ST. JOSEPH — Berrien County and Michigan environmental officials are testing a potential algae bloom on Lake Michigan, about a mile offshore of St. Joseph, to determine if it is an organism that could be harmful to people.
Gillian Conrad, communications director of the Berrien County Health Department, confirmed that they were made aware of a visible blue-green patch on the lake’s surface late Monday by a resident who saw it near Lookout Park on Lakeshore Avenue.
The Michigan Department of the Environment, Great Lakes and Energy (formerly the Department of Environmental Quality) was alerted and samples of the surface water were taken Tuesday. In addition, the water treatment plants in St. Joseph and Benton Harbor sent their raw and treated water to a state lab to find if it contained any toxins related to the possible algae.
No results had been received by Wednesday afternoon, Conrad said. At this point there were no major health concerns, and the beaches remained open, she said. With the source of concern a mile from the shore, it is unlikely that swimmers could come in contact with it, she added.
Conrad heard from one of the environmental officials that the growth looked like duckweed, a small free-floating plant that looks like algae.
Whatever it turns out to be, winds from the east are likely to push the growth farther offshore, Conrad said.
Algae typically grows in warmer water and when there is chemical run-off. The most prominent algae bloom on the Great Lakes is the cyanobacterial bloom on Lake Erie, that continues to grow and now covers 620 square miles, taking up about 6 percent of the entire lake.
Hugh McDiarmid, with the Michigan Department of Environment, Great Lakes, and Energy, told Michigan Public Radio last week that cyanobacterial blooms have the potential to release toxins that cause harm to humans and animals.
“The symptoms of contact with toxic algae are rashes, hives, asthma-like symptoms,” McDiarmid told the radio station. “If you swallow toxins, you can develop flu-like symptoms, have abdominal pain. In great quantities it could conceivably harm your kidneys and liver.”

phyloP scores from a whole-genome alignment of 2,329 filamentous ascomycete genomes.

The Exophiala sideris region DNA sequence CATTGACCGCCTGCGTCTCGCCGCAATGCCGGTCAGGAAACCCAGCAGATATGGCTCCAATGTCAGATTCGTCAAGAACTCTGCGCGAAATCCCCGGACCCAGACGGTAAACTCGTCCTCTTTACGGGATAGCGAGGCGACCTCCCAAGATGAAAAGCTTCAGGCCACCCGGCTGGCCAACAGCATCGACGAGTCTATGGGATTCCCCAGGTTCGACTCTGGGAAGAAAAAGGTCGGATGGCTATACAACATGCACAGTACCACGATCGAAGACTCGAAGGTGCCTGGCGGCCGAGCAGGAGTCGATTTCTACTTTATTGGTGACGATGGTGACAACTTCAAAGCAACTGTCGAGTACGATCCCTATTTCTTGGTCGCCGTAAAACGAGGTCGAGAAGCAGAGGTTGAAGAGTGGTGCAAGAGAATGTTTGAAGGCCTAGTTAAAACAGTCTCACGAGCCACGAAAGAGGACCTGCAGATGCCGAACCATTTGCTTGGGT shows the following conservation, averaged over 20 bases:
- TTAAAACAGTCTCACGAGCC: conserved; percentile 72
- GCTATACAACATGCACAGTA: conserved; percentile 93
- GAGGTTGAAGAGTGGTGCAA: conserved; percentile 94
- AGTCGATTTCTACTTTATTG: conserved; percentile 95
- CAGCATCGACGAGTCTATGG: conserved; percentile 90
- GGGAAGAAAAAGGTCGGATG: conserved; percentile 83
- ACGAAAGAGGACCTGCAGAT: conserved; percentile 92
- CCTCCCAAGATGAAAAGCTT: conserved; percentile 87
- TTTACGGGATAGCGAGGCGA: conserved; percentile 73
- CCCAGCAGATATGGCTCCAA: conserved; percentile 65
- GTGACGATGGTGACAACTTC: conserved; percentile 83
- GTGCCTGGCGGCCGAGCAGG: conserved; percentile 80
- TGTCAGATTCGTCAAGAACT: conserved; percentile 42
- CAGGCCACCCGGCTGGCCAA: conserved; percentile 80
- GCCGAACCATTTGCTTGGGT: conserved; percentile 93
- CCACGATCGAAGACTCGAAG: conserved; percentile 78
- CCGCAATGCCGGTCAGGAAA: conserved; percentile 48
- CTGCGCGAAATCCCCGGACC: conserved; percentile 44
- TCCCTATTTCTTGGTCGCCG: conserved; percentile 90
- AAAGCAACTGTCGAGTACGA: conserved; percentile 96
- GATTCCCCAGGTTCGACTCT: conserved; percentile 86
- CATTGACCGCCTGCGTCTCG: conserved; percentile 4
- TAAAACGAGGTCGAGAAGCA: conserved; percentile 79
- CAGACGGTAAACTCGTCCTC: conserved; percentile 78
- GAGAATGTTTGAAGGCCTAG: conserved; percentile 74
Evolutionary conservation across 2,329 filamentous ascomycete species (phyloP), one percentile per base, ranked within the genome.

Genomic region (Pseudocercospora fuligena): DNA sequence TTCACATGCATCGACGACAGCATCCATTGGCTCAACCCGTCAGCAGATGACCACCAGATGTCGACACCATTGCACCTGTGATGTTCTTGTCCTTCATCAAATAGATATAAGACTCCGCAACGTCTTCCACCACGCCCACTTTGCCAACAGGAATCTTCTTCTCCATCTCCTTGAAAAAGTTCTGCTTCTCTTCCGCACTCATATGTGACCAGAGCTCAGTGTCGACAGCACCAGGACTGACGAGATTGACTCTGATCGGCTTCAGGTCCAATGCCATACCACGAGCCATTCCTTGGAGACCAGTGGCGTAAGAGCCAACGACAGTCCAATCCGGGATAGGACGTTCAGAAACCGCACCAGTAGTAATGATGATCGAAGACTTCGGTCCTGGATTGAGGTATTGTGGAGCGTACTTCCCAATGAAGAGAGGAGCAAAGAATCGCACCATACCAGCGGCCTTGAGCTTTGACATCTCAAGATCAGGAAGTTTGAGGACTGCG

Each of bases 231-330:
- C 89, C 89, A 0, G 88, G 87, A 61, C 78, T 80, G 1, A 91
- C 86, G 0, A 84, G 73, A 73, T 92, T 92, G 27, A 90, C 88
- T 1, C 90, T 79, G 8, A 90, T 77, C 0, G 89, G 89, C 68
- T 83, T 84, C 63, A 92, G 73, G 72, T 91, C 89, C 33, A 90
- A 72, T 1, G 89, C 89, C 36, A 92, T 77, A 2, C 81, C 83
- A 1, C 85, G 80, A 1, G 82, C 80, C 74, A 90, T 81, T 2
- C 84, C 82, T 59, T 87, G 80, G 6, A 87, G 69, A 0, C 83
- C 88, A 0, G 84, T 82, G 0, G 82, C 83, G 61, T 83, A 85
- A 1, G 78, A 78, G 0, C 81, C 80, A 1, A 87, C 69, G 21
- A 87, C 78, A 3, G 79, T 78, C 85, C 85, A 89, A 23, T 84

He said the toxins have also been known to harm dogs, who will go swimming and then often lick their fur. “It can happen pretty quick with the pets, where you see vomiting, fatigue, staggering, convulsions, and in rare instances it has actually killed dogs.”
Algae blooms can grow on inland lakes, and residents are advised to avoid contact with water with a green growth on its surface.
Conditions allowing for an algae bloom are different on Lake Michigan than on Lake Erie, which is the shallowest of the Great Lakes and has the smallest water volume, Conrad said.
Coincidental to the appearance of the suspected algae is a chemical spill last week into a tributary of Lake Michigan near Portage, Ind. The spill came from a steel plant, and shut down parts of the Indiana Dunes National Park and killed hundreds of fish.
“It’s important to note that we do not believe that there is any connection between the presence of algae in St. Joseph and the ammonia/cyanide spill in Portage, Indiana,” Conrad said. “In fact, the chemicals that were spilled would kill algae, rather than promote its growth. The samples gathered last week in New Buffalo showed non-detects for those chemicals, so we don’t have any further concerns with that situation.”
Contact: jmatuszak@TheHP.com, 932-0360, Twitter: @HPMatuszak